German poet Peter Hamm plays a major role as an essayist in Germany’s literary life today. However, he is neither as recognized, nor as prolific, as his older colleague Hans Magnus Enzensberger. Though Hamm’s essayistic writings are rare, they are nevertheless unique in the way they treat their subjects. Using an intimate, plain, yet lucid style, Hamm conveys the sense that he knows personally all the authors he is writing about, even if they are removed in time (like Goethe) or in place (like the Portuguese poet Fernando Pessoa). Of course, Hamm does know many contemporary writers personally, and his portraits of them are intriguing accounts of their lives and works. But even if he has not met an author face to face, he takes his readers on a haunting trip into the intellectual and emotional worlds of those he is portraying. Since it is always the lives of his subjects that most interest Hamm—he once wrote that he does not have faith in people who claim to be interested only in an author’s work—his approach is decidedly nonacademic and as such never claims objectivity or bothers itself with the latest theories. Instead, Hamm leaves enough space for readers to draw their own conclusions from the careful, almost caressing way in which he presents biographical details intertwined with the writings of both wellknown and lesser-known writers.
Hamm’s personalized yet critical method is best described by looking at one of his essays, a speech on Ingeborg Bachmann. Besides meeting her several times throughout his life, he also directed a film portrait on her. In “Rede zum 60. Geburtstag von Ingeborg Bachmann” (1986; Speech on the 60th anniversary of Ingeborg Bachmann’s birth), Hamm asks himself and his audience: “What is it that I needed from Ingeborg Bachmann?” By confronting the audience with such a simple, seemingly naive, and egocentric question, Hamm invites us to ask that same question about the woman who had then already been dead for 13 years. This invitation to communal self-reflection creates an immediate bond between the listener/reader and Bachmann, the subject. At the same time, however, Hamm warns us that when we think we are close to really understanding an author, it is usually the reflection of our own self that we are projecting onto the perceived Other. Thus, ultimately, Hamm never answers his opening question.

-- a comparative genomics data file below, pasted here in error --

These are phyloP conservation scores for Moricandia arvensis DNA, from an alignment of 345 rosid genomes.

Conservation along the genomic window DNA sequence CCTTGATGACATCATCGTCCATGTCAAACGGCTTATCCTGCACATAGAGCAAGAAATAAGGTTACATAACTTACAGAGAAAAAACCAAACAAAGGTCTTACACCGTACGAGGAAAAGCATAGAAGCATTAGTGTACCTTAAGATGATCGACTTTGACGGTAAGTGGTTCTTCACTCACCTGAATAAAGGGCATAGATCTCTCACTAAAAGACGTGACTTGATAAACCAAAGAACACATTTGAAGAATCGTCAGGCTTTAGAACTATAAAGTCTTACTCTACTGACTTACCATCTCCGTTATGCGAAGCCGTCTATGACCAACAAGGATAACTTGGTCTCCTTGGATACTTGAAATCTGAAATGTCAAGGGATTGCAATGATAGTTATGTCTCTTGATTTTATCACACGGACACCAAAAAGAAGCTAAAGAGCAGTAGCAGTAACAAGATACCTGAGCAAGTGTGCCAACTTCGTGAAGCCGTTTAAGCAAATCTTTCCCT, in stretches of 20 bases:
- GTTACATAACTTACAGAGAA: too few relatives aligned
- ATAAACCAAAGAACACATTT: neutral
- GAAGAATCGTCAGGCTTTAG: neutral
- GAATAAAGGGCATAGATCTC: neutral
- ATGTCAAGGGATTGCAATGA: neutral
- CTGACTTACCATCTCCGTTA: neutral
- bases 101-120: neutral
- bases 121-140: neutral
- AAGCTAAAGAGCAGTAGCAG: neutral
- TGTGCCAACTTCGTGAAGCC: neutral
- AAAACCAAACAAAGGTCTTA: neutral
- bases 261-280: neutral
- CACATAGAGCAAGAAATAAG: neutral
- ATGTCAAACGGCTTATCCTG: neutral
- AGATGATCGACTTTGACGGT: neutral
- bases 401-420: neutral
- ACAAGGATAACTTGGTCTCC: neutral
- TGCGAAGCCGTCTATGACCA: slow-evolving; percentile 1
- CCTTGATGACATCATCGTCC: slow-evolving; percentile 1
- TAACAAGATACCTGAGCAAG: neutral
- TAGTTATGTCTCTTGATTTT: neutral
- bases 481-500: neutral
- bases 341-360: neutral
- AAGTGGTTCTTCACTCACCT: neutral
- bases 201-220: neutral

Instead, he takes his audience on a journey to Søren Kierkegaard, Franz Kafka, E.M.Cioran, and T.S.Eliot, comparing their responses to literature with his own feelings as a 16-year-old boy when reading the first lines of the celebrated poet. He goes on to describe some of his personal encounters with Bachmann, which he illuminates by references to lines of her poetry. The outcome is a description of her life and writings as the journey of a holy martyr, finally raising the question: What is it that I need from Ingeborg Bachmann?
René Wellek’s insight, that the combination of poet and critic in one person is not always successful, is certainly justified in many cases. For Peter Hamm, the opposite is true. His essays never lack a critical perspective. This can perhaps be explained by his participation in Gruppe 47, the major literary movement of postwar Germany. The experience of being exposed to the critique of friends and colleagues—as a poet—at the meetings of the Gruppe, while at the same time developing his own critical method further, sharpened his literary instinct at a young age. Writing for the two major periodicals in German intellectual life, Die Zeit (The age) and Der Spiegel (The mirror), Hamm has often been among the first to respond in public to new and upcoming contemporaries, such as Peter Handke, Thomas Bernhard, or Martin Walser. Because of his role as a poet-critic, he is also concerned with the aims and purposes of literary criticism. He wrote about the self-image of the critic in the late 1960s and mediated a selection of different critics’ reflections on their profession by editing the volume Kritik—von wem/für wen/wie: Eine Selbstdarstellung deutscher Kritiker (1968; Criticism—by whom/for whom/how: a self-representation of German critics).
In his essayistic writings, Hamm is mainly influenced by French philosophical thought, more specifically by Blaise Pascal, Paul Valéry, and above all Simone Weil. Her exploration of the loss of religion and faith in modern times is a recurring theme for Hamm, inspiring many of his essays. Because of a difficult childhood during World War II and its aftermath, Hamm turned even as a teenager to non-German cultures and avantgarde movements. He soon developed a fundamental knowledge of other European cultures, editing and translating collections of Swedish and Czechoslovakian poetry, as well as poems by Artur Lundkvist and Jesse Thoor. Hamm’s ambivalent feelings toward the German tradition are best characterized by the title of his collected essays: Der Wille zur Ohnmacht (1992; The will to powerlessness), a play on Nietzsche’s Der Wille zur Macht (1901; The Will to Power), reflecting his critical, yet modest and personalized reexamination of traditionally accepted authorities.
Born 27 February 1937 in Munich. Studied at Catholic boarding schools in Baden- Württemberg: left school at age 14. Worked for a time at a small publishing house;
music, cultural, and literary critic, Bayerischer Rundfunk radio station, Munich, from 1960. Film director and producer: subjects included Ingeborg Bachmann, Heinrich Böll, Hanns Eisler, Hans Werner Henze, Alfred Brendel. Has one daughter.
Essays and Related Prose
Der Wille zur Ohnmacht, 1992
Deutschland—du mein Traum: Ein Familienleben in einer menschenverachtenden Diktatur, 1994
Other writings: poetry. Also edited and translated anthologies of German, Swedish, and Czech poetry.
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